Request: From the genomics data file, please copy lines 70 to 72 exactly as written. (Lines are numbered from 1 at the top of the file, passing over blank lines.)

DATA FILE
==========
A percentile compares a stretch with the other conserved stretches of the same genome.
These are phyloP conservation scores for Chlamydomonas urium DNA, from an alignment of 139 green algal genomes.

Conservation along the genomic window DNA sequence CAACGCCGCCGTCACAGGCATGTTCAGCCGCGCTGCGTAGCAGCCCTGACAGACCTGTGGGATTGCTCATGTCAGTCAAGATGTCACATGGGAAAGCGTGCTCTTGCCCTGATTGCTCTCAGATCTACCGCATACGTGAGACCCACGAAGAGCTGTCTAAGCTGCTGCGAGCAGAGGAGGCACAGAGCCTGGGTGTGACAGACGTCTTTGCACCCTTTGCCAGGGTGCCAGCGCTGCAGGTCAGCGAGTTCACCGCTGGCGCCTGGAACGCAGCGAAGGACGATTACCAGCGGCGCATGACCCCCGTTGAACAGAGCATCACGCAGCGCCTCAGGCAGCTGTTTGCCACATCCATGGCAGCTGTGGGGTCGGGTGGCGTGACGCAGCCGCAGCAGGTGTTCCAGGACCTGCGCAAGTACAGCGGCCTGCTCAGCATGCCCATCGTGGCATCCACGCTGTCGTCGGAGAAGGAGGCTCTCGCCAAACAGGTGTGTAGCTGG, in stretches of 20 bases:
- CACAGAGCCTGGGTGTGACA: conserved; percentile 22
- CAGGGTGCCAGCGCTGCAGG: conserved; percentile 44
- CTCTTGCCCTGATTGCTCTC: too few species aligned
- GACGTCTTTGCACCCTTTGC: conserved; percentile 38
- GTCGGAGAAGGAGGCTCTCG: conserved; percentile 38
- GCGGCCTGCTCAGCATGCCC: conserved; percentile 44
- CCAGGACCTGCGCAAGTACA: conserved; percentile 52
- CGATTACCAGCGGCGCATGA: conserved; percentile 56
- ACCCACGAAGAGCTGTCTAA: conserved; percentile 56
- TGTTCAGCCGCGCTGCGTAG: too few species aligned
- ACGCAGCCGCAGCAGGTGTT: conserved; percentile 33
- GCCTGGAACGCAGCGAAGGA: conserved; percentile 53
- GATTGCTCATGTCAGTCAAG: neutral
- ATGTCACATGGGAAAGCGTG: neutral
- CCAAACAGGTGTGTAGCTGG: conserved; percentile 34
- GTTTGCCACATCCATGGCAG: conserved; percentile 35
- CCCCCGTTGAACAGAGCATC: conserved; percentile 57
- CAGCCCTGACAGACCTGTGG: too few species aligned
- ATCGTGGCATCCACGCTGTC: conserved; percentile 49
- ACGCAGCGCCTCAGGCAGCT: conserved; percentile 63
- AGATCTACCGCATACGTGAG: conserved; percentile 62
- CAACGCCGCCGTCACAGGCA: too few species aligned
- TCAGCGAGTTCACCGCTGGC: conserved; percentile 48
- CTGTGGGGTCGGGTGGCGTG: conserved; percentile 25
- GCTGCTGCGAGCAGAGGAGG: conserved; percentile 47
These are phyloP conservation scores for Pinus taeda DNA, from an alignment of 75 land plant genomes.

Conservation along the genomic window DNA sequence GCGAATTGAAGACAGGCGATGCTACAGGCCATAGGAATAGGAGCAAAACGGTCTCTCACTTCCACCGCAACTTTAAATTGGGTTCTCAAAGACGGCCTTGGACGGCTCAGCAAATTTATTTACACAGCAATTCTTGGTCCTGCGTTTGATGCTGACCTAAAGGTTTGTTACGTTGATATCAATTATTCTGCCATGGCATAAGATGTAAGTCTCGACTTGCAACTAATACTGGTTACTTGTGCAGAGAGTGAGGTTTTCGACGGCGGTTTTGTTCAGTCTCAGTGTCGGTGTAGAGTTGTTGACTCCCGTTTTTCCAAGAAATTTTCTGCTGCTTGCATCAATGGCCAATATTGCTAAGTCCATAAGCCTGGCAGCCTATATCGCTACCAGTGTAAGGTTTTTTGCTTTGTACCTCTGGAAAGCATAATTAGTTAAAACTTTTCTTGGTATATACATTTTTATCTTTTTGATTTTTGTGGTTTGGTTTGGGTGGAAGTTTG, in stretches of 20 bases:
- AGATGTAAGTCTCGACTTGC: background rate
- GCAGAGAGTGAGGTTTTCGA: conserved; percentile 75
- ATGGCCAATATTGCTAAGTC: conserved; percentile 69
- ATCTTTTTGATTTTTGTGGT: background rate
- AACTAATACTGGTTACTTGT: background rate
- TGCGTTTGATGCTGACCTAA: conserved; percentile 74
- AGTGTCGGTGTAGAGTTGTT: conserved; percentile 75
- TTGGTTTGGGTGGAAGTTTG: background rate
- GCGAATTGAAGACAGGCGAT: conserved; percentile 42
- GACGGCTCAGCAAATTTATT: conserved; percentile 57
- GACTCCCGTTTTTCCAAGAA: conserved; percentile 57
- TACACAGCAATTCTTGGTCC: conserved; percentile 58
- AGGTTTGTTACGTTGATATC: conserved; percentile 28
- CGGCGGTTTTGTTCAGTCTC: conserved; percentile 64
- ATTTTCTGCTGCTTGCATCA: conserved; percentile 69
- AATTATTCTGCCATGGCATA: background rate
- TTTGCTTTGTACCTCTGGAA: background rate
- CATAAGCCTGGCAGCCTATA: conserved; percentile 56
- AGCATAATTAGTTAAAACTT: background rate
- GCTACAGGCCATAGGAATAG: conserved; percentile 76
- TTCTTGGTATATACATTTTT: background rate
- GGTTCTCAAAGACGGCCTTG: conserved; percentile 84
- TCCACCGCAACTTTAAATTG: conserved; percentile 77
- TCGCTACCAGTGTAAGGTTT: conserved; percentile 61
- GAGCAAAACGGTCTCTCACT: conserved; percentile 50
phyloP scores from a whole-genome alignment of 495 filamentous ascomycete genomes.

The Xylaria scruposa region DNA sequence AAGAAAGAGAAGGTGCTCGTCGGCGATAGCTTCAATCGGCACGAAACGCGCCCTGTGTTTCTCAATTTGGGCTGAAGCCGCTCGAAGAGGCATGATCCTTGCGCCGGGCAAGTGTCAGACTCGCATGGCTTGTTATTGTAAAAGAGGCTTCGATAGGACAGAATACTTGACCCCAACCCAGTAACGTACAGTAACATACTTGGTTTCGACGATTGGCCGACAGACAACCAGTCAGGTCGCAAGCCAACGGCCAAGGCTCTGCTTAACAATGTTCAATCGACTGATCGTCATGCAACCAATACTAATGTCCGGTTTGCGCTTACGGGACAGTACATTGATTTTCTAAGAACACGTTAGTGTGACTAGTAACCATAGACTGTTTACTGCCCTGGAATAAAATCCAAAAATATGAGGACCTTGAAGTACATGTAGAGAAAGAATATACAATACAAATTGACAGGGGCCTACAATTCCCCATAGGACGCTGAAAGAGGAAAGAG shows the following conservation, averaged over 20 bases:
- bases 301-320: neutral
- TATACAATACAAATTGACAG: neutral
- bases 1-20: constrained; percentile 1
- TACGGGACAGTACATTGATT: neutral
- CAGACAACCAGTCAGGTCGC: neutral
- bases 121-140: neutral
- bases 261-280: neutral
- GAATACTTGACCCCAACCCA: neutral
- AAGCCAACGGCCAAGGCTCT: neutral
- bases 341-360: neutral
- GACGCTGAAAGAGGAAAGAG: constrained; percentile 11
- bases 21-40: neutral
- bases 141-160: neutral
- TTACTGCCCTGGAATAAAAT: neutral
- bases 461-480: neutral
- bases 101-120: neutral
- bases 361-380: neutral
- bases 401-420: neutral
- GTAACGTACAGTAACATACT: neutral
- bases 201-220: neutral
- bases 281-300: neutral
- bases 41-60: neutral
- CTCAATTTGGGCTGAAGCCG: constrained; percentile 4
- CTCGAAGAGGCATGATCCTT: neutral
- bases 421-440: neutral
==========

- bases 141-160: neutral
- TTACTGCCCTGGAATAAAAT: neutral
- bases 461-480: neutral